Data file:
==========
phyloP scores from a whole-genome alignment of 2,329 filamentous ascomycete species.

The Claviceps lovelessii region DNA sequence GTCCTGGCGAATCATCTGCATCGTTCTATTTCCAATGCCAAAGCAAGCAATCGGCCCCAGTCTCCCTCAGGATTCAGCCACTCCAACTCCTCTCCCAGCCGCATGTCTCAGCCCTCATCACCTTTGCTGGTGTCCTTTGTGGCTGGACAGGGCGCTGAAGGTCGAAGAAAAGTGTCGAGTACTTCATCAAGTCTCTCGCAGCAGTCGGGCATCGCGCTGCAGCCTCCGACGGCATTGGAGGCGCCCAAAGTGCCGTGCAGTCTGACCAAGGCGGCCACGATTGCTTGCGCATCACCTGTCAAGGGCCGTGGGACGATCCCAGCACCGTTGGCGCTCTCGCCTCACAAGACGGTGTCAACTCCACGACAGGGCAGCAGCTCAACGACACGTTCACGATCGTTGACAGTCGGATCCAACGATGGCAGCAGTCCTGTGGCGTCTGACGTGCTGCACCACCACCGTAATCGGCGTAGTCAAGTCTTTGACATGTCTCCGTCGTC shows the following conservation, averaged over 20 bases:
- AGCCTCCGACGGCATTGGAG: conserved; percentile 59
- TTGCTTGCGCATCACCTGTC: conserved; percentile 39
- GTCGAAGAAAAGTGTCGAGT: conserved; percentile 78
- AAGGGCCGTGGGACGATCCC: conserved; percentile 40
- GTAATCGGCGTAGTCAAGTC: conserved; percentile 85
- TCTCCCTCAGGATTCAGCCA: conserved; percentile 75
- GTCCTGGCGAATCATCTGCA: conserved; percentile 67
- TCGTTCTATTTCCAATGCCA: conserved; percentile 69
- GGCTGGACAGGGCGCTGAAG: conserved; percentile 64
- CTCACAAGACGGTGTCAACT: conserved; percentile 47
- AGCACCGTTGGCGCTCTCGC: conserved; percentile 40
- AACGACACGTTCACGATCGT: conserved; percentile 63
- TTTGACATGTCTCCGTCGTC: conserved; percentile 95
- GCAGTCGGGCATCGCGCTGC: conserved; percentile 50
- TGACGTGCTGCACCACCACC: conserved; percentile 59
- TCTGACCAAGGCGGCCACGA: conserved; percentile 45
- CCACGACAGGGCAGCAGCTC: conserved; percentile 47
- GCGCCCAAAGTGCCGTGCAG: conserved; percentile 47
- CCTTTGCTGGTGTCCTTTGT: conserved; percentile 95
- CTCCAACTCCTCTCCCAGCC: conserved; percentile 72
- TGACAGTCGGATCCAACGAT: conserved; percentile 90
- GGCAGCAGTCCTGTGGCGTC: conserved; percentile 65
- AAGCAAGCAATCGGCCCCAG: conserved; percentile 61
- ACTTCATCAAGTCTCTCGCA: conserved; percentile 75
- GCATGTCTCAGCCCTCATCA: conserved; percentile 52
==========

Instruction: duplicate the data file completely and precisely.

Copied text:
phyloP scores from a whole-genome alignment of 2,329 filamentous ascomycete species.

The Claviceps lovelessii region DNA sequence GTCCTGGCGAATCATCTGCATCGTTCTATTTCCAATGCCAAAGCAAGCAATCGGCCCCAGTCTCCCTCAGGATTCAGCCACTCCAACTCCTCTCCCAGCCGCATGTCTCAGCCCTCATCACCTTTGCTGGTGTCCTTTGTGGCTGGACAGGGCGCTGAAGGTCGAAGAAAAGTGTCGAGTACTTCATCAAGTCTCTCGCAGCAGTCGGGCATCGCGCTGCAGCCTCCGACGGCATTGGAGGCGCCCAAAGTGCCGTGCAGTCTGACCAAGGCGGCCACGATTGCTTGCGCATCACCTGTCAAGGGCCGTGGGACGATCCCAGCACCGTTGGCGCTCTCGCCTCACAAGACGGTGTCAACTCCACGACAGGGCAGCAGCTCAACGACACGTTCACGATCGTTGACAGTCGGATCCAACGATGGCAGCAGTCCTGTGGCGTCTGACGTGCTGCACCACCACCGTAATCGGCGTAGTCAAGTCTTTGACATGTCTCCGTCGTC shows the following conservation, averaged over 20 bases:
- AGCCTCCGACGGCATTGGAG: conserved; percentile 59
- TTGCTTGCGCATCACCTGTC: conserved; percentile 39
- GTCGAAGAAAAGTGTCGAGT: conserved; percentile 78
- AAGGGCCGTGGGACGATCCC: conserved; percentile 40
- GTAATCGGCGTAGTCAAGTC: conserved; percentile 85
- TCTCCCTCAGGATTCAGCCA: conserved; percentile 75
- GTCCTGGCGAATCATCTGCA: conserved; percentile 67
- TCGTTCTATTTCCAATGCCA: conserved; percentile 69
- GGCTGGACAGGGCGCTGAAG: conserved; percentile 64
- CTCACAAGACGGTGTCAACT: conserved; percentile 47
- AGCACCGTTGGCGCTCTCGC: conserved; percentile 40
- AACGACACGTTCACGATCGT: conserved; percentile 63
- TTTGACATGTCTCCGTCGTC: conserved; percentile 95
- GCAGTCGGGCATCGCGCTGC: conserved; percentile 50
- TGACGTGCTGCACCACCACC: conserved; percentile 59
- TCTGACCAAGGCGGCCACGA: conserved; percentile 45
- CCACGACAGGGCAGCAGCTC: conserved; percentile 47
- GCGCCCAAAGTGCCGTGCAG: conserved; percentile 47
- CCTTTGCTGGTGTCCTTTGT: conserved; percentile 95
- CTCCAACTCCTCTCCCAGCC: conserved; percentile 72
- TGACAGTCGGATCCAACGAT: conserved; percentile 90
- GGCAGCAGTCCTGTGGCGTC: conserved; percentile 65
- AAGCAAGCAATCGGCCCCAG: conserved; percentile 61
- ACTTCATCAAGTCTCTCGCA: conserved; percentile 75
- GCATGTCTCAGCCCTCATCA: conserved; percentile 52